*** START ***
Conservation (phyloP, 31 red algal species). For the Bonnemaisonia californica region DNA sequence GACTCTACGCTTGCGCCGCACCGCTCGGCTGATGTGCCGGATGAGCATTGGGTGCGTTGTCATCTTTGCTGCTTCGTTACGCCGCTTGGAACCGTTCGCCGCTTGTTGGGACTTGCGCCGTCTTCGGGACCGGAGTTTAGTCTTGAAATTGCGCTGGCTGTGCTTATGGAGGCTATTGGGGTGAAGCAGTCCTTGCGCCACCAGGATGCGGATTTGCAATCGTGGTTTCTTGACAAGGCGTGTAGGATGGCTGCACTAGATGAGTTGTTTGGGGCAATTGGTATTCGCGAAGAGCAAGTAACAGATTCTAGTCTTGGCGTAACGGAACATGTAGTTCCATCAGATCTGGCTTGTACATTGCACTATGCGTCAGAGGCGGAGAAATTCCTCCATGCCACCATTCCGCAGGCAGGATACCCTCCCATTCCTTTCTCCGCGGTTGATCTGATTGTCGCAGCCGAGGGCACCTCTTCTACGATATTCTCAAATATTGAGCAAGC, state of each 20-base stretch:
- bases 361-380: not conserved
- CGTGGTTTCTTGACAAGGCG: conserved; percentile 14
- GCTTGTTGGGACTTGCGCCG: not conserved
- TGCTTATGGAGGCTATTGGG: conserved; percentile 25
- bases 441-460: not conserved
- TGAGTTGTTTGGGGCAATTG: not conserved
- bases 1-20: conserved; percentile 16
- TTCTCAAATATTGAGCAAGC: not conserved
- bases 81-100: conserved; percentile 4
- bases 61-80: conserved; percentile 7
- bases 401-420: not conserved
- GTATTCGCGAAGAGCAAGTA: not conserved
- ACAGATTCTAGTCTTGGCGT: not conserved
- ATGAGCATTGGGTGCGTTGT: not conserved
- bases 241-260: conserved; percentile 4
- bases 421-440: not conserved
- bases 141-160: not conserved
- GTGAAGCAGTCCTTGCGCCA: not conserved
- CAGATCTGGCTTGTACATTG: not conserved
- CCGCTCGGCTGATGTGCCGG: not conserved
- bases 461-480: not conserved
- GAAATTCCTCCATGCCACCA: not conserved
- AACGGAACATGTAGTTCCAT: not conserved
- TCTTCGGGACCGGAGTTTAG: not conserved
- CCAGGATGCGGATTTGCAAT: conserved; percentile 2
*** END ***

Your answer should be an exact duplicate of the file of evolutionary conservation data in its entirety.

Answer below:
Conservation (phyloP, 31 red algal species). For the Bonnemaisonia californica region DNA sequence GACTCTACGCTTGCGCCGCACCGCTCGGCTGATGTGCCGGATGAGCATTGGGTGCGTTGTCATCTTTGCTGCTTCGTTACGCCGCTTGGAACCGTTCGCCGCTTGTTGGGACTTGCGCCGTCTTCGGGACCGGAGTTTAGTCTTGAAATTGCGCTGGCTGTGCTTATGGAGGCTATTGGGGTGAAGCAGTCCTTGCGCCACCAGGATGCGGATTTGCAATCGTGGTTTCTTGACAAGGCGTGTAGGATGGCTGCACTAGATGAGTTGTTTGGGGCAATTGGTATTCGCGAAGAGCAAGTAACAGATTCTAGTCTTGGCGTAACGGAACATGTAGTTCCATCAGATCTGGCTTGTACATTGCACTATGCGTCAGAGGCGGAGAAATTCCTCCATGCCACCATTCCGCAGGCAGGATACCCTCCCATTCCTTTCTCCGCGGTTGATCTGATTGTCGCAGCCGAGGGCACCTCTTCTACGATATTCTCAAATATTGAGCAAGC, state of each 20-base stretch:
- bases 361-380: not conserved
- CGTGGTTTCTTGACAAGGCG: conserved; percentile 14
- GCTTGTTGGGACTTGCGCCG: not conserved
- TGCTTATGGAGGCTATTGGG: conserved; percentile 25
- bases 441-460: not conserved
- TGAGTTGTTTGGGGCAATTG: not conserved
- bases 1-20: conserved; percentile 16
- TTCTCAAATATTGAGCAAGC: not conserved
- bases 81-100: conserved; percentile 4
- bases 61-80: conserved; percentile 7
- bases 401-420: not conserved
- GTATTCGCGAAGAGCAAGTA: not conserved
- ACAGATTCTAGTCTTGGCGT: not conserved
- ATGAGCATTGGGTGCGTTGT: not conserved
- bases 241-260: conserved; percentile 4
- bases 421-440: not conserved
- bases 141-160: not conserved
- GTGAAGCAGTCCTTGCGCCA: not conserved
- CAGATCTGGCTTGTACATTG: not conserved
- CCGCTCGGCTGATGTGCCGG: not conserved
- bases 461-480: not conserved
- GAAATTCCTCCATGCCACCA: not conserved
- AACGGAACATGTAGTTCCAT: not conserved
- TCTTCGGGACCGGAGTTTAG: not conserved
- CCAGGATGCGGATTTGCAAT: conserved; percentile 2